Thursday, January 2, 2020

How Cherry Hill Fumbled A Golden Opportunity!

Only government could concoct such a scenario. Only government!
What am I talking about?
In this case I'm talking about the way that Cherry Hill Township blew a once-in-a-lifetime opportunity to create an enviable mixed-use town center where none had ever existed -- the chance for a sprawling suburban bedroom community to finally nurture an intimate, vibrant, in-town atmosphere.
The opportunity first presented itself more than a decade ago when the tract that used to be Garden State Park (once one of the nation's premier thoroughbred race courses) became available for development. It all happened after most of the rest of the township had been developed. So, that made it all that much more valuable and that much more critical to Cherry Hill's future.
And, indeed, this happened to probably the single most valuable piece of land between Philadelphia and Atlantic City.
Oh, the original plans did seem both ambitious and at least somewhat inspiring. Town planners assured residents they would give Cherry Hill something better -- a welcoming critical mass that was non-intimidating and with a more eye-appealing sense of place.
But look at it now. 
The stretch bounded  by Route 70, Haddonfield Road and Chapel Avenue (the golden part of the so-called Golden Triangle) is all chopped up -- an apparent hodgepodge of big box stores, shops, condos, apartments, eateries, ongoing construction and bulldozed land with no clear patterns, no discernible boundaries, clogged highway traffic that increasingly bleeds into residential streets and nearby gas stations, convenience stores, vehicular bottlenecks, dangerous intersections and that most archaic of all contraptions  -- a traffic circle!
And now, where a hotel and offices were once envisioned, a mamouth Costco is rising -- a literal monument to gluttony! And where more residential units were planned (and would have added to a greater sense of community) two more big box stores and a Trader Joe's are set to debut along with a recently-opened hamburger joint. And all this is happening while other retail and dining (Modern Maternity, Pier One, McCormick & Schmick and Pei Wei) have closed or plan to close.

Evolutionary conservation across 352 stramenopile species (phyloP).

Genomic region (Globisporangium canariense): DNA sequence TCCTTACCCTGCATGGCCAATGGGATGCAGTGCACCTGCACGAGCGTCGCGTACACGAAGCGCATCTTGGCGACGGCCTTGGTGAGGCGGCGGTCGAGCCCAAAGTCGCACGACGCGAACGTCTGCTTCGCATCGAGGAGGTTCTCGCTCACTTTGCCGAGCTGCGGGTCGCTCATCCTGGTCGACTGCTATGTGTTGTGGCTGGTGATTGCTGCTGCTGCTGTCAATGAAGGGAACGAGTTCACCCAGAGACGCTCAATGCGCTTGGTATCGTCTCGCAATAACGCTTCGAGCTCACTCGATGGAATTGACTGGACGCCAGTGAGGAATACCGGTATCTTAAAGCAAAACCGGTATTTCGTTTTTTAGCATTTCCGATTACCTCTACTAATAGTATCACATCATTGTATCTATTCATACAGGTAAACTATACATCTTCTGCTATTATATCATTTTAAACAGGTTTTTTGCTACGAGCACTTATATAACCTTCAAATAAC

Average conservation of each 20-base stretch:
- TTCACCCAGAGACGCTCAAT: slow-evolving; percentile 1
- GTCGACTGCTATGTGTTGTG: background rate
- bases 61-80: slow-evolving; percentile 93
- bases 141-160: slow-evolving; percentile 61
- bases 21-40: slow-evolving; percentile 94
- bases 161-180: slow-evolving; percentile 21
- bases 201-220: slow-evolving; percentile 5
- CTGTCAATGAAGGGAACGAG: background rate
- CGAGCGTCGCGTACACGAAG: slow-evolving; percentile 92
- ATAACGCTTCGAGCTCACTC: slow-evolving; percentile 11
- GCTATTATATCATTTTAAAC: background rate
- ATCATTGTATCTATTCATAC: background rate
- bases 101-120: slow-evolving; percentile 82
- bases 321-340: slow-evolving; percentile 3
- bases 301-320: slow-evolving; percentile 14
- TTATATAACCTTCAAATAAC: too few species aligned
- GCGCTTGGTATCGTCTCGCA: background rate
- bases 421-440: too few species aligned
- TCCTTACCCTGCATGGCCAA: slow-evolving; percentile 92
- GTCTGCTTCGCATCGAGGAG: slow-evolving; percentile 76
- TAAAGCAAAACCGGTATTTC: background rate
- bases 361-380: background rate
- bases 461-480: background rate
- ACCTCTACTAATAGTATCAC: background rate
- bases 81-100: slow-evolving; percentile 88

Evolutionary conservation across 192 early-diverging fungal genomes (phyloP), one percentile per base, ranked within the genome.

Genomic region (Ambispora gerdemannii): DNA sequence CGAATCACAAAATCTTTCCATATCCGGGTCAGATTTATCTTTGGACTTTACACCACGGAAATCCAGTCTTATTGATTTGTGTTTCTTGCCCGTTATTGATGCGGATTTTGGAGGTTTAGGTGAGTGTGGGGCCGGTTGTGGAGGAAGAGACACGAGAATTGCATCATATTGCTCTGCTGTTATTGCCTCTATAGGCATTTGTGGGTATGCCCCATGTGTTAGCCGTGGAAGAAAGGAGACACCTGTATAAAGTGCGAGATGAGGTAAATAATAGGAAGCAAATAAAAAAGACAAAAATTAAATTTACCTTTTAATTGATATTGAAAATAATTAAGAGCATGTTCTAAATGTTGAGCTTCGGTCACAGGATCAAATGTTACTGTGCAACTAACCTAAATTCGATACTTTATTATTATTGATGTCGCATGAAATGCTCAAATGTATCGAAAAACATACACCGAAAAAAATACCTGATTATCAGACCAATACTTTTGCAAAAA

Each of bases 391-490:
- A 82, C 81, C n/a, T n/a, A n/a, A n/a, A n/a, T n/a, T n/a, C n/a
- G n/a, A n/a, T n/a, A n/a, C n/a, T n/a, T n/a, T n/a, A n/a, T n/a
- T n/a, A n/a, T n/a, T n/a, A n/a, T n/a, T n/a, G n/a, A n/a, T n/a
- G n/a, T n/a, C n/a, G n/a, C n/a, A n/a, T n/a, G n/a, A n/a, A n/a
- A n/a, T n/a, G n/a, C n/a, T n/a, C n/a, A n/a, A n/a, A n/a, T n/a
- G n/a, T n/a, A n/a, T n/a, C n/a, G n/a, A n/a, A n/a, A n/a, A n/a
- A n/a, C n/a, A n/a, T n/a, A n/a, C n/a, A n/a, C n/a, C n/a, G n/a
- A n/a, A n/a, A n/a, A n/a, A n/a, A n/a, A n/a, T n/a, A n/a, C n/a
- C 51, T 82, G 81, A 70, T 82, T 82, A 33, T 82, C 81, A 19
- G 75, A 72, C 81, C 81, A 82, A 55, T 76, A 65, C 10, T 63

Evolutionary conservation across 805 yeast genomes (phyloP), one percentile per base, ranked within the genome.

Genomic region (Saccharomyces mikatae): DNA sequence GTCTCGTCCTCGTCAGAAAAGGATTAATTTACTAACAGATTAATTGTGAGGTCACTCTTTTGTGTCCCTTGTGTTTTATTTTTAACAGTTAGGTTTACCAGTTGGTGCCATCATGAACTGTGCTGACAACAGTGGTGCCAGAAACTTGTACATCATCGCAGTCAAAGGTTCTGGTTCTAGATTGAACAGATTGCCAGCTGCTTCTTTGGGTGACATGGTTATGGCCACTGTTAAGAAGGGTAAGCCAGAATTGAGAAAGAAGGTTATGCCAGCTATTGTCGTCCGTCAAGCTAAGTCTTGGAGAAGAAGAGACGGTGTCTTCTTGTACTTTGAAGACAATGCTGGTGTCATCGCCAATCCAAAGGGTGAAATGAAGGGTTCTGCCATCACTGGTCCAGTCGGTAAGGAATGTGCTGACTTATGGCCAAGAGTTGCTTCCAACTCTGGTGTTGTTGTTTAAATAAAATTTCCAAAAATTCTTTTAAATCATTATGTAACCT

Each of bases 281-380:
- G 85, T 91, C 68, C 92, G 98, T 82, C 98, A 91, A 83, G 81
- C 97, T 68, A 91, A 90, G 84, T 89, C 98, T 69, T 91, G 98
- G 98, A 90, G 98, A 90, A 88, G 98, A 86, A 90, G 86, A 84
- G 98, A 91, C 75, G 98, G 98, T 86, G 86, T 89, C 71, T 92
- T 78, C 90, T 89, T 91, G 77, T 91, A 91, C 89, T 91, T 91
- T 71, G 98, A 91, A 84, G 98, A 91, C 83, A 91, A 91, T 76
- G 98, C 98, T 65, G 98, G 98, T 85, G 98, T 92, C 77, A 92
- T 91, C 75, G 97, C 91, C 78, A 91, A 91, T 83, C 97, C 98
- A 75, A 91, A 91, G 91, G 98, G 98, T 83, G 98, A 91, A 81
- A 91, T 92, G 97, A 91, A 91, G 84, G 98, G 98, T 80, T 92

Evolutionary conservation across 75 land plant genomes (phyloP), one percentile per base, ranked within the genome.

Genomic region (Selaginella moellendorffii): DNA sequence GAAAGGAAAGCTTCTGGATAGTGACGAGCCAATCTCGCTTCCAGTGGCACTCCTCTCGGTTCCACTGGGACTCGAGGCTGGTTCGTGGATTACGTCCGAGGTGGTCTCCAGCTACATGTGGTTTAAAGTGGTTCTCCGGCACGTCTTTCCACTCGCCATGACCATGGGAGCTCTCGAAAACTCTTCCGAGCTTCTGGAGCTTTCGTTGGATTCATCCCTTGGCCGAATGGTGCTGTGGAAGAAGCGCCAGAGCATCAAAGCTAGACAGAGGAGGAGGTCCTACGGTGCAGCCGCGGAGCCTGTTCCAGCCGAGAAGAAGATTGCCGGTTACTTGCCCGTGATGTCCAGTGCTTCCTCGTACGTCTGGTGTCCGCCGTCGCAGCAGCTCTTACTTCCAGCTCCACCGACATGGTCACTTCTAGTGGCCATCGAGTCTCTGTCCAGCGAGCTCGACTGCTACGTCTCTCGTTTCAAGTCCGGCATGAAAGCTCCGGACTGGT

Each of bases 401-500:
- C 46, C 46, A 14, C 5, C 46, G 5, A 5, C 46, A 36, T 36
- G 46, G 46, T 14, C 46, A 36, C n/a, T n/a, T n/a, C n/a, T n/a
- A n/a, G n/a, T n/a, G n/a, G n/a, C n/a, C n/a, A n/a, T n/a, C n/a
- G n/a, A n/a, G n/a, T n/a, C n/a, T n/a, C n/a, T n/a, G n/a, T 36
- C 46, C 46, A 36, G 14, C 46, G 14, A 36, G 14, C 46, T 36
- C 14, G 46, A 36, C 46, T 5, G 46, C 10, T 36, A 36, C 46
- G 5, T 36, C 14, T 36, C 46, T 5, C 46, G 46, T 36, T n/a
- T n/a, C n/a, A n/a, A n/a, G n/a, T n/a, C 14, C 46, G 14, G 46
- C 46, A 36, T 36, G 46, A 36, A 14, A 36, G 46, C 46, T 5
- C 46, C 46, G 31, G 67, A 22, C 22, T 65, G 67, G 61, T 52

The original commercial development of the property (which largely fronted Route 70 and the portion of Haddonfield Road approaching the state highway) at least featured distinctive buildings with decorative touches. There was a suggestion of architectural unity with some sense of a town center feel. 
But it's all been greedily tossed aside -- suffocated with monstrous impositions that seem to have banished any hope for streetscape sanity. 
Now, handsome town homes will abut a Costco and its vast parking lot. And apartments and condos will look out over crammed loading areas for more big box retailers. Indeed, condo owners in an over-55 development were apparently given no appropriate advance notice that the planned residential tract near their property would be developed as stores and parking lots instead. And when they came out to at least try to halt attendant signage (which would seemingly encourage more traffic through their neighborhood) their pleas were rejected.
Developers will tell you it's all what the market will bear. Others will point their fingers at the great recession of the previous decade. Still others will blame changing tastes, demographics and shifting housing preferences. But underlying it all was simply an unwillingness by government leaders, bureaucrats, boards and agencies to make the right decisions at the right time -- decisions that would have prevented chaotic development and imposed some semblance of sensibility.
Instead, a familiar and ruinous craving for retables at any cost appears to have ruled the day. 
File it under S -- for squandered!

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